I totally agree with you that freedom of discussion and debate are the first step towards establishing democratic institutions because with debate you can express yourself, talk about your rights and the rights of all humanity. Were there any media participant in this event and how many people participated in this event?
Silje Poulsen Viki: We had 130 in the audience for the ‘Lessons Learnt from the Arab Spring’ which was our first debate, and this debate both Maria Malkavaza, Zamila Rakhib, whom I mentioned sat in the panel together with Yaku Pegey from Peru.
With a wide spectrum of audience that discussed issues surrounding freedom of expression, human rights, the Arab Spring this seems to be quite a political conference that very moderately, positively and very intelligently urges for politics to align with human rights. There are many dictatorial regimes across the world human and fundamental rights are violated on a daily basis, where hundreds of human rights activists jailed, banished or disappeared. This year alone more than 66 journalists are killed while fighting for freedom of expression. Does this festival has some message for those regimes?
Silje Poulsen Viki: Human rights are violated around the world in various places. Of course there has been a particular focus on certain countries in the Middle East as a consequence of the uprising that started in 2011. But this is something that you should ask some of our guests that are actually activists on these issues rather than the organizers.
Kari Nøst Hegseth: The basic idea of the festival is to bring more attention to these issues. One of the central idea behind the festival is that we are paying attention and people care about these situations that we discuss through our programs. And I think that is our main motive behind this festival. We want to bring attention to situations of human rights violations that we feel are to be discussed enough in the Norwegian context and through the Norwegian media.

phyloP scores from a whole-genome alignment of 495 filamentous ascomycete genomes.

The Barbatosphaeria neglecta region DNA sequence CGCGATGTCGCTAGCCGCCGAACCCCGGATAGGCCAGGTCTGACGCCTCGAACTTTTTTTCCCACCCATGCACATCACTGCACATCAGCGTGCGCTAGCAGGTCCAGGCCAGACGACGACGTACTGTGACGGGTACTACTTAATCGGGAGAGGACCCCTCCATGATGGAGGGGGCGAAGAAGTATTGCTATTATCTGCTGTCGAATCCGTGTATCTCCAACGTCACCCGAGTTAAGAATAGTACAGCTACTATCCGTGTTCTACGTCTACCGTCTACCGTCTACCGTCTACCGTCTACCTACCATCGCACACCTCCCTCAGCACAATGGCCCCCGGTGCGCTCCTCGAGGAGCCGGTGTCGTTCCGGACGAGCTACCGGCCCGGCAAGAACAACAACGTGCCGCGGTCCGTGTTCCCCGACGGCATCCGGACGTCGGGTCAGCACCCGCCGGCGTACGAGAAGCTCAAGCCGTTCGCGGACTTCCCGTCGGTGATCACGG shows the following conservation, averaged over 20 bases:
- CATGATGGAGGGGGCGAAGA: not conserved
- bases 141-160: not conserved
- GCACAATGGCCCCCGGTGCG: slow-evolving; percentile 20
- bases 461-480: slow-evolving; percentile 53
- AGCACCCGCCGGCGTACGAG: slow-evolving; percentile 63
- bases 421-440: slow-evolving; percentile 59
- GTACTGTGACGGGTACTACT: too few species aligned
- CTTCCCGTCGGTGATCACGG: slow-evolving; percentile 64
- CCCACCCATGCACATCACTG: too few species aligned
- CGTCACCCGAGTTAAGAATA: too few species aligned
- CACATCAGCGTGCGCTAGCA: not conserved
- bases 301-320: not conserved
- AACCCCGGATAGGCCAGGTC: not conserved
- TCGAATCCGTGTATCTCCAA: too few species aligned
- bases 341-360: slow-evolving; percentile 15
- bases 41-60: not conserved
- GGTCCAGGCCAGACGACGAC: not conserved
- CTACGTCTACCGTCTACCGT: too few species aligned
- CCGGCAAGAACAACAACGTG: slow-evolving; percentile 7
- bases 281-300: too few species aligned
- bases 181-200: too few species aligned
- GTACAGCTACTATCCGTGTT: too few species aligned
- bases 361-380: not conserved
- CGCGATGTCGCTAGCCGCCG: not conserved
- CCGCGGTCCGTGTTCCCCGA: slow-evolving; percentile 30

Silje Poulsen Viki: Because the documentary format is one of the best alternative format to share information. What we find very important to share them and the broader audience, we share it by screening it in our programs.
What does human rights mean to you as a person who is born in a civilized, democratic and a welfare society?
Silje Poulsen Viki: Human rights means something that we should all have regardless where we come from, regardless where we were born, regardless of our family background. It’s definitely something that we are all entitled to. We live in a country where we have better living situation compared to the vast number of other countries in the world. That does not mean that there is a lot we can do but we can try our best to make a better human rights situation across the world. We have means to do it: today we have excellent means of communication through which we can actually reach with each other to all the people around the world. This is a very powerful tool, when you are working for human rights.
Kari Nøst Hegseth: Well, it’s quite overlapping. To me human rights mean that you are born with the freedom to choose the life that you want to live. I think for us who have been lucky enough to be born in a place where we have that too. We have that option and I think that comes with responsibility as well: the responsibility of helping other people to achieve the same. Because I should say large portion of the world don’t have access to the information or the possibilities that we do and that comes with the responsibilities. So, for me being so privileged, as being Norwegian, it comes having all my human rights comes with the responsibility of helping others achieve the same.
Silje Poulsen Viki: Which we try to achieve through our festivals: to enlighten, to activate and to engage.